I have been meaning to review this book for several weeks and never got round to it and then just forgot. But this article in today’s Guardian provided a good prompt, and as I’m off work this week with labyrinthitis, I actually have time to think and write. A mixed blessing, to be sure, but a blessing nonetheless.
When I was ordained deacon, one of the gifts I received from a woman in my home church was a book by Marie de Hennezel called Intimate Death: how the dying teach us to live. Had it come from just about anyone else, I would have thought it a slightly odd gift, but from this person, it made sense. It was a gift given with wisdom, insight and compassion, and an understanding — probably better than my own — of where my ministry would at times take me.
For various reasons, critical illness and death have felt very close this year, both in my personal life and in my ministry. And I’m continually aware of how what happens in one can impact how I respond to what’s happening in the other. It’s left me feeling off-balance and fragile, inexperienced and confused. During Holy Week, as I looked for reading which would be seasonally appropriate but not too mentally taxing, I decided to reread Intimate Death, and it was the perfect choice. (It also fit nicely alongside Fr Ian’s reflections on death on Good Friday, which I wish could be published somewhere for others to read.)
De Hennezel is a psychologist who worked on the staff of the first Palliative Care Unit in a Parisian hospital for people with terminal illnesses, and this book is a collection of her encounters with dying people and their loved ones. It is, in short, a book of tenderness and beauty which shimmers with intimacy and peace, and at times, even joy.
She does not set out to teach, but through stories and reflections on her own experiences of accompanying people who are dying, she gently challenges common perceptions of and reactions to death.
Over and over, her response to pain, loss, disgust, fear, and all the emotions that come with dying comes back to the simple act of being there and being honest: being honest about the impending death, about the helplessness of those keeping vigil, about the uncertainty and agony of waiting, about the frustration of living and dying with frail and failing bodies. Honesty brings with it trust, she shows, and when a relationship of trust is established, touch can become sacrament and silence benediction.
She describes her work (work is really the wrong word because this is clearly a vocation for her) with ease, and that would be my main criticism of the book; she and the doctors and nurses she works with seem to always know what to do and say to make things right. However, she not only acknowledges the great privilege of supporting those who are dying but also the cost which comes with it:
One can be perfectly aware that the accompanying of the dying is a matter of bonding and of love, but every connection that is established takes us onto the threshold of an adventure involving everything we have to give. This time, too, I feel the absolute seriousness of the commitment (106-107).
This is a book primarily of and about stories, and she speaks about how important it can be for the dying person to tell the story of their life:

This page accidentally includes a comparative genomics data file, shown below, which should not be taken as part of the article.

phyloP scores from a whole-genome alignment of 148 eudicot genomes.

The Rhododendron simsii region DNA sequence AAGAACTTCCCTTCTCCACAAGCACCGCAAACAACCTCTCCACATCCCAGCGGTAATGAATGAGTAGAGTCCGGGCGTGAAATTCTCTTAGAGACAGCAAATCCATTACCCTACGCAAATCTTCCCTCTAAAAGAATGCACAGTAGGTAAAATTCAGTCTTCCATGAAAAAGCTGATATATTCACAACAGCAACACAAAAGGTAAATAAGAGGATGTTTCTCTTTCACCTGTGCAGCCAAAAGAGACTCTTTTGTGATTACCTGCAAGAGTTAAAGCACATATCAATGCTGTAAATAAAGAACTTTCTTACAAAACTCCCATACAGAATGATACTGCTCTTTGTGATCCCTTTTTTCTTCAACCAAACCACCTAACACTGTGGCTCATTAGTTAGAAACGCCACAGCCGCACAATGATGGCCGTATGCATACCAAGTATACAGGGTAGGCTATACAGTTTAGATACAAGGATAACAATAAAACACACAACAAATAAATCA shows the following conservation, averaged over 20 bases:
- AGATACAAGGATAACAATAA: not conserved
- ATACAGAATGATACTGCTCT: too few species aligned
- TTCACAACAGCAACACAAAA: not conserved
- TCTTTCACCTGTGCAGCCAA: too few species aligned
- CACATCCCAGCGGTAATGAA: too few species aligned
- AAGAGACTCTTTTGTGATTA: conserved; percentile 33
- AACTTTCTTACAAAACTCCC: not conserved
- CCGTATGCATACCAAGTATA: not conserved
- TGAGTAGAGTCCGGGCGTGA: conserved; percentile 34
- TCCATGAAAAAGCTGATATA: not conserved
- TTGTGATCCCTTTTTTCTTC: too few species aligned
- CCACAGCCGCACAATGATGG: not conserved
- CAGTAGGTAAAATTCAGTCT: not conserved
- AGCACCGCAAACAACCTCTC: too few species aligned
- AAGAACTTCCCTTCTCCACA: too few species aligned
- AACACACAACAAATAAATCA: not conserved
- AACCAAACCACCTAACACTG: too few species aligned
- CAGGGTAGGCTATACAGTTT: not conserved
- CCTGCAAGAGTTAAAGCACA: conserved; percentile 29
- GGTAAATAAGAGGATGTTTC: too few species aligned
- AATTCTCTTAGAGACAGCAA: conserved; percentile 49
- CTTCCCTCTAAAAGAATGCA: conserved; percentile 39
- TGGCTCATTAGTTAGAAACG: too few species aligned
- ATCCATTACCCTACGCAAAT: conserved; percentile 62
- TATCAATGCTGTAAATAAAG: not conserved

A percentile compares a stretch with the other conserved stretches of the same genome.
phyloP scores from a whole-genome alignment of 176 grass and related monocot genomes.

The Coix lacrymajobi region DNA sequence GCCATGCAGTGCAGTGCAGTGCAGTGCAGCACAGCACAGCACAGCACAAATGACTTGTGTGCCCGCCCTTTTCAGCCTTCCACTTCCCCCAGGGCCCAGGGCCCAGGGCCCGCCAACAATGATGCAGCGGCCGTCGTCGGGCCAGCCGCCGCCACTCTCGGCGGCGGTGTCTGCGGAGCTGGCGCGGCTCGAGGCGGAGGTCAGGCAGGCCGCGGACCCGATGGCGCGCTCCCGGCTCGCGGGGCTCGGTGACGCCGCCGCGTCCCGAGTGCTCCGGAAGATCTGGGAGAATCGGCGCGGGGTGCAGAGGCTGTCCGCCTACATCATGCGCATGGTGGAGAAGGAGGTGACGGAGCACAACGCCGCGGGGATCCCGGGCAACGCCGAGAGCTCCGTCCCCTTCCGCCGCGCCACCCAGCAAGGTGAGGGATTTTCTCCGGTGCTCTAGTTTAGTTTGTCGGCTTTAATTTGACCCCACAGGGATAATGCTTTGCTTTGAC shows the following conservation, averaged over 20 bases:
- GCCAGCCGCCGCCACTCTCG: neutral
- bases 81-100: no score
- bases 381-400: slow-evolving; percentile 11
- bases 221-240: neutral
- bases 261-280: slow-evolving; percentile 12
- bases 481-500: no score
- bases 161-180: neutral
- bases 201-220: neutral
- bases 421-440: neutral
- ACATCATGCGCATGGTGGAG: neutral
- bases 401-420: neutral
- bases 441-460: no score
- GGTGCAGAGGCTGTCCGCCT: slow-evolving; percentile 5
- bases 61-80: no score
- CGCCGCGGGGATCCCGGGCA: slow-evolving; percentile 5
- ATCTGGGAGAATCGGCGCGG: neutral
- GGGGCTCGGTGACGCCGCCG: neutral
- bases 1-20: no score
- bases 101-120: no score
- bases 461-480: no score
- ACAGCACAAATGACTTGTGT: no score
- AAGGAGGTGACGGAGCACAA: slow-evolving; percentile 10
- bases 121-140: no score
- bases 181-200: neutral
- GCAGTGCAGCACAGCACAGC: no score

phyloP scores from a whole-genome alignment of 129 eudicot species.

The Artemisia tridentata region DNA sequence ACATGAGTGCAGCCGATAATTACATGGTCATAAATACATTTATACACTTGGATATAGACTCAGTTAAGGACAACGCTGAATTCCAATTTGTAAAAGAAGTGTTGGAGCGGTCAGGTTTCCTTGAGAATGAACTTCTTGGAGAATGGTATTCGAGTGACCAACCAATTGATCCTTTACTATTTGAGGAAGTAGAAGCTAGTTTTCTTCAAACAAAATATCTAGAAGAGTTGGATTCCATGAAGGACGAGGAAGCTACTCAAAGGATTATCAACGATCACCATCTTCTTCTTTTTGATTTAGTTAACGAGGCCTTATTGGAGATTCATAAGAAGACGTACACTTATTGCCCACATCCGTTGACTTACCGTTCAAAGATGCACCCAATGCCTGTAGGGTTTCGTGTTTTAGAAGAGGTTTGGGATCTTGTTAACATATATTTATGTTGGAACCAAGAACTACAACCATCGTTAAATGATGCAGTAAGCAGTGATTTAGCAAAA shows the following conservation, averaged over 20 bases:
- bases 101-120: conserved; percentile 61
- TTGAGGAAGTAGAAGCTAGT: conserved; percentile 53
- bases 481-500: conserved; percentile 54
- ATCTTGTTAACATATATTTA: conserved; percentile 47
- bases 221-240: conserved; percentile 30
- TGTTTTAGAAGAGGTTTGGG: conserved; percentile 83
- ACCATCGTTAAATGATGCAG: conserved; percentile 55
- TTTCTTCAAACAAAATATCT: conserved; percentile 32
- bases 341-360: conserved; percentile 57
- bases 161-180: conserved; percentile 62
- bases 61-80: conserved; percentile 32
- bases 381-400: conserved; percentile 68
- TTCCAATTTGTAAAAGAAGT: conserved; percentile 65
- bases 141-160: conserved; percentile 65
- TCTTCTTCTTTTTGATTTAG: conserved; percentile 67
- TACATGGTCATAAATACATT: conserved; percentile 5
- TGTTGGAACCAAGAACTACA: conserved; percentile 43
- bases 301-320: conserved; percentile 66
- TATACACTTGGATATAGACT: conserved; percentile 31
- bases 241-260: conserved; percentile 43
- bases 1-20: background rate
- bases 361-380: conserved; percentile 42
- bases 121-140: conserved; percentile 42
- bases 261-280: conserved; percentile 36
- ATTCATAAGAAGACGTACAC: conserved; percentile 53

The telling of it is an act, and for anyone whose autonomy is so often diminished, this act takes on its full importance. There is a need to give shape to one’s life and to show this shape, which gives it its meaning, to someone else (111-112).
But it’s a book which isn’t just the stories of those who are dying; it also contains her own, as their stories are refracted through her experience. She writes movingly about the impact of belatedly grieving her father’s death has on her health and her work, and the intertwining of her professional experience and personal emotion as she accompanies a dear friend to death.
One might assume that a book about death will be a depressing read, but Intimate Death is anything but. De Hennzel does not try to sanitise, romanticise or glorify death, but in her quiet words, she captures the sacred otherness we experience when we are present to one who is dying, and she therefore offers hope and celebration for lives both well-lived and well-ended.
It is impossible to capture in this short review the true heart and spirit of this book, so I will allow the last words to be de Hennezel’s in the hope that she can do a better job than I:
Some people say that a life that no longer permits one to be true to oneself is hardly worth living. They dwell on the loss of dignity. What they forget is the unsuspected resources that still lie unawakened in the depths of one’s being, the treasure one has never mined because one has had others to draw on — an entire interior life, intimate, emotional, spiritual. There is much to learn, in someone’s dying, from these neglected registers of our deepest selves. And perhaps there is much we can teach when we ourselves die.
I am very conscious of how much I am given and how much I keep learning from those who can no longer do anything except be there — from those who can offer only their smile or their wide-open gaze, or their dignity in allowing themselves to be cared for. They have taught me simplicity, and humanity (159-160).